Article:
2.1 Conditionals and Properties

This exercise aims to further explore properties of display objects, while learning how to use “if” conditions, in this case to introduce limits to properties variation.

1. First, some thoughts on conditionals. Conditionals “perform different computations or actions depending on whether a programmer-specified boolean condition evaluates to true or false” (from Wikipedia). The if conditional, also known as “if-then-else”, is common in many languages, and follows this structure:

If (predicate) Then
(consequent)
Else
(alternative)
End If

The if mechanism is described in the same Wikipedia article:

When an interpreter finds an If, it expects a boolean condition – for example, x > 0, which means “the variable x contains a number that is greater than zero” – and evaluates that condition. If the condition is true, the statements following the Then are executed. Otherwise, the execution continues in the following branch – either in the Else block (which is usually optional), or if there is no Else branch, then after the End If.

In AS3, the “then” is replaced by the initial “{“, and the “end if” by “}”. The optional “alternative” is also encapsulated in curly brackets.

2. Let’s now focus to our exercise. I would like to modify the size of an object by pressing buttons to increase or decrease. But I would like to limit its lower size, so that it doesn’t disappear.

I will start by drawing a background. Flash uses a system of “levels” with display objects, so the first object we add to the stage will sit behind the next ones. If we keep the default stage size of 550 x 400 pixels, the following code will draw a blue rectangle filling the whole stage:

var myBackground:Shape = new Shape();
stage.addChild(myBackground);
myBackground.graphics.beginFill(0x0000FF);
myBackground.graphics.drawRect(0,0, 550, 400);

3. Now, let’s draw one additional shape, for the object we want to manipulate. I will call it “ship”:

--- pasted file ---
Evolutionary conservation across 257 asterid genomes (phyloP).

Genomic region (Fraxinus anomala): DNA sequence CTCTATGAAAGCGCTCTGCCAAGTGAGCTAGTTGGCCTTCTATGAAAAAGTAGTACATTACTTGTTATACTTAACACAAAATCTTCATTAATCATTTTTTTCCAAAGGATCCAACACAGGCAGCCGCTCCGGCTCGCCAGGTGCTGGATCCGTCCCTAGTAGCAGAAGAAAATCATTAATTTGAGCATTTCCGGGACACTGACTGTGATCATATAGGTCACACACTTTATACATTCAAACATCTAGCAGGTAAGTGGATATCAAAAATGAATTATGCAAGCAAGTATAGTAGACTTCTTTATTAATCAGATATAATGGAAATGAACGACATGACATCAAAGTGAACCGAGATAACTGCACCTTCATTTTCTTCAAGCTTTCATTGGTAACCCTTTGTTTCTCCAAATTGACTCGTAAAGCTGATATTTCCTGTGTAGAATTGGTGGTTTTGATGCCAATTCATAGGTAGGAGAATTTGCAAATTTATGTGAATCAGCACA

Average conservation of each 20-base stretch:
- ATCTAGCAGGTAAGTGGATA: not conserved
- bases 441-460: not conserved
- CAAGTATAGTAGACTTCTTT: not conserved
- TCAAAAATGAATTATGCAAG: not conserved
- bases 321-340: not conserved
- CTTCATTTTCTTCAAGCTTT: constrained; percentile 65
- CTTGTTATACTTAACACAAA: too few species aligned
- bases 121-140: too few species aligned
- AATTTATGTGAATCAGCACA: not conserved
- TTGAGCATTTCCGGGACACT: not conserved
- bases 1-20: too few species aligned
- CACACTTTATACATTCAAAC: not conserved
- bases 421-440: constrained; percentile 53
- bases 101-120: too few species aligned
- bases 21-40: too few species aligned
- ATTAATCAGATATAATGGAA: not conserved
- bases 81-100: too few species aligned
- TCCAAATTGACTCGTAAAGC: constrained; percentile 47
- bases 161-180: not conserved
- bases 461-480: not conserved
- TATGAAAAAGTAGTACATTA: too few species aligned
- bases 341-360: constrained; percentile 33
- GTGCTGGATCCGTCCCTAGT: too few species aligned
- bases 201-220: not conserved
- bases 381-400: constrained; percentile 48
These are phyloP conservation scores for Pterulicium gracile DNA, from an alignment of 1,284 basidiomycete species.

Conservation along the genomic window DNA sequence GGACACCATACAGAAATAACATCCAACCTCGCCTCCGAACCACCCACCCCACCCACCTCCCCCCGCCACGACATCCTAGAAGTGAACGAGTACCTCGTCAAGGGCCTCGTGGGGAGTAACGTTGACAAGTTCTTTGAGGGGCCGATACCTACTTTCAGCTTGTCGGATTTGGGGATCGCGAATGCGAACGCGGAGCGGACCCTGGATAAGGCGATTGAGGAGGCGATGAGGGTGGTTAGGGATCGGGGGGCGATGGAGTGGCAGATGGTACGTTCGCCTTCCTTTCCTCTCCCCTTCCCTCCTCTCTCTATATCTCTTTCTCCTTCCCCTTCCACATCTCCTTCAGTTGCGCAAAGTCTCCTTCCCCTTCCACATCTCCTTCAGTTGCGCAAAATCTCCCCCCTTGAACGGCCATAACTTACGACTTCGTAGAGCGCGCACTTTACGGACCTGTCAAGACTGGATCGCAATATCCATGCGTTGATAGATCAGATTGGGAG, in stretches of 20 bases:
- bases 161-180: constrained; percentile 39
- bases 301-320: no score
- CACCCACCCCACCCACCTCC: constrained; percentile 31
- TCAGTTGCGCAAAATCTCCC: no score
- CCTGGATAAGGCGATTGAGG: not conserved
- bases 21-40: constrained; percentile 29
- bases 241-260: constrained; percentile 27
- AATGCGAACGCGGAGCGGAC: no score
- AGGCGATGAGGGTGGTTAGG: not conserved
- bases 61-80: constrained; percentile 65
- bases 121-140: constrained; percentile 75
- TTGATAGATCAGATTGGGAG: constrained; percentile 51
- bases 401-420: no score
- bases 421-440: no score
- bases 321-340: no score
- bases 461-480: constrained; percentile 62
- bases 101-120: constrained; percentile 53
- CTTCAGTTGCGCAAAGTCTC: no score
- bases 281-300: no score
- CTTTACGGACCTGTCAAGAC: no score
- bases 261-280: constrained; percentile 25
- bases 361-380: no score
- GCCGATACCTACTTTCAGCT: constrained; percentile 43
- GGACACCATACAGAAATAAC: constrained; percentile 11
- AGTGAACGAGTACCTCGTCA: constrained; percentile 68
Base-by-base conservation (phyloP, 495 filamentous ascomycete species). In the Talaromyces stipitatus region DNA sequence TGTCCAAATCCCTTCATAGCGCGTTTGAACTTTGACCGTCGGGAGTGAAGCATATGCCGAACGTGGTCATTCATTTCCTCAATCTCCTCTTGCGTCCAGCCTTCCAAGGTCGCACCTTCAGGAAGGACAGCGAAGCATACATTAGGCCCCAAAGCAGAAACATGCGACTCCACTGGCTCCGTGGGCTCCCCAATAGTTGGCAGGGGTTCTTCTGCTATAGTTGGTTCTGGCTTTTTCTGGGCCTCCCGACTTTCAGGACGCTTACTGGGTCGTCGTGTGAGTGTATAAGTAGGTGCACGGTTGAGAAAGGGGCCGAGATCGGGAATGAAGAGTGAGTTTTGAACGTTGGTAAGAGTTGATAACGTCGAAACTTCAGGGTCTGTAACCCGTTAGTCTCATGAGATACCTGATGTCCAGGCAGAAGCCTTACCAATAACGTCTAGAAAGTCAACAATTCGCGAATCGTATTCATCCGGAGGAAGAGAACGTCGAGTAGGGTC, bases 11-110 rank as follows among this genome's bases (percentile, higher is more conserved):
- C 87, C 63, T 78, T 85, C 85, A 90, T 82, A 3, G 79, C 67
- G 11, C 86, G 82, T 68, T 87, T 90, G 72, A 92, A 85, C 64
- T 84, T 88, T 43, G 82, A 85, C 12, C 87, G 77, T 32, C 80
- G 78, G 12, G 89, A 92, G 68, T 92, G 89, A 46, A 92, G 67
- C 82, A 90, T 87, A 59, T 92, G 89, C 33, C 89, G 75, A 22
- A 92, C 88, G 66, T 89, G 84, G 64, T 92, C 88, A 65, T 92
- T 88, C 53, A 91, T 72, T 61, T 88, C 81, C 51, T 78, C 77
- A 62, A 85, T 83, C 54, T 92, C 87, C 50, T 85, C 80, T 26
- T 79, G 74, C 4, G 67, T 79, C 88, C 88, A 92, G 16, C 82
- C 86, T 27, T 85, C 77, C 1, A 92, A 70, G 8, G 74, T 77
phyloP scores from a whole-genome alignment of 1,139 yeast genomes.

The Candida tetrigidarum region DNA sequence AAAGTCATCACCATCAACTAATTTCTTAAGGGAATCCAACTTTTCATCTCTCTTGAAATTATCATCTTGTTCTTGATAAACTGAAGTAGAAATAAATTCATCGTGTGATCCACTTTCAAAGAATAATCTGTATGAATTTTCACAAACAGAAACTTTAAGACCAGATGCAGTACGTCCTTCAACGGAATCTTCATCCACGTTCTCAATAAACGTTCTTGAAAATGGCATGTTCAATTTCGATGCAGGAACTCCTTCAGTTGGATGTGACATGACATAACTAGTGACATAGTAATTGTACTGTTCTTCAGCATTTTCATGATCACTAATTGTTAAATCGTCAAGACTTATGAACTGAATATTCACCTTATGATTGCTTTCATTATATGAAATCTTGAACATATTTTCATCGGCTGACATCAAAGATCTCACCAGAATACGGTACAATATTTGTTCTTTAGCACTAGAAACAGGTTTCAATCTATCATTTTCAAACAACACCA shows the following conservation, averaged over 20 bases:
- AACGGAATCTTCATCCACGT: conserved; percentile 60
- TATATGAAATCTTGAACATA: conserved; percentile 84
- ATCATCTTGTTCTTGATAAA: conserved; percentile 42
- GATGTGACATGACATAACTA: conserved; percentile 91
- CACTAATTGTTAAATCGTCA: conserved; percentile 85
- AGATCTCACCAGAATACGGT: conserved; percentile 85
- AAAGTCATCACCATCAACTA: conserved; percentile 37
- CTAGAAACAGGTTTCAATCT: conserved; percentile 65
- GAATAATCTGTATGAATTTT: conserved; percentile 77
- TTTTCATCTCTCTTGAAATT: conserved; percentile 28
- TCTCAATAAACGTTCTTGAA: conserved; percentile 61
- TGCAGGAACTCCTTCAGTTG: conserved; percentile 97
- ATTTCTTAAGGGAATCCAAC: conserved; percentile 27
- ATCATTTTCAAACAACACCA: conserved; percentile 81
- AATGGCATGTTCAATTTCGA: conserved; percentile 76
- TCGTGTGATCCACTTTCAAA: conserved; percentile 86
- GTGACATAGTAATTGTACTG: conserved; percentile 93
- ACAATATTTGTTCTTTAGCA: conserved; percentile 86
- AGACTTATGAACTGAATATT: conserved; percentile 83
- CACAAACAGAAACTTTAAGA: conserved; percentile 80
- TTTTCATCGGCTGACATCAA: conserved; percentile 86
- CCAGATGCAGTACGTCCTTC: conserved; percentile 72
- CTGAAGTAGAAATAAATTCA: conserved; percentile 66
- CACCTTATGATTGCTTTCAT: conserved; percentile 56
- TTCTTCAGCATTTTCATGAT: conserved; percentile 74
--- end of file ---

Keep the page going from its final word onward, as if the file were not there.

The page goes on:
var ship:Shape = new Shape();
stage.addChild(ship);
ship.x=200;
ship.y=150;
ship.graphics.beginFill(0xFF0000);
ship.graphics.lineTo(-50,-50);
ship.graphics.lineTo(100,0);
ship.graphics.lineTo(-50,50);
ship.graphics.lineTo(0,0);

4. Let’s also add a couple of sprites to be our buttons: “up” and “down” (don’t forget to set buttonMode to true):

var upButton:Sprite = new Sprite();
stage.addChild(upButton);
upButton.x=450;
upButton.y=350;
upButton.graphics.beginFill(0x00FF00);
upButton.graphics.lineTo(40,0);
upButton.graphics.lineTo(20,-33);
upButton.buttonMode=true;

var downButton:Sprite = new Sprite();
stage.addChild(downButton);
downButton.x=450;
downButton.y=360;
downButton.graphics.beginFill(0x00FF00);
downButton.graphics.lineTo(40,0);
downButton.graphics.lineTo(20,33);
downButton.buttonMode=true;

So far, nothing diverges much from the previous example.

5. Let’s now add event listeners to the increase size button. I will call the respective function “increaseScale”. The properties we will use to scale our “ship” are scaleX and scaleY, for scaling the width and height of the ship, respectively. scaleX and scaleY work in a percent logic: the default value is 1, as in 100%; the value to scale an object to half would be 0.5.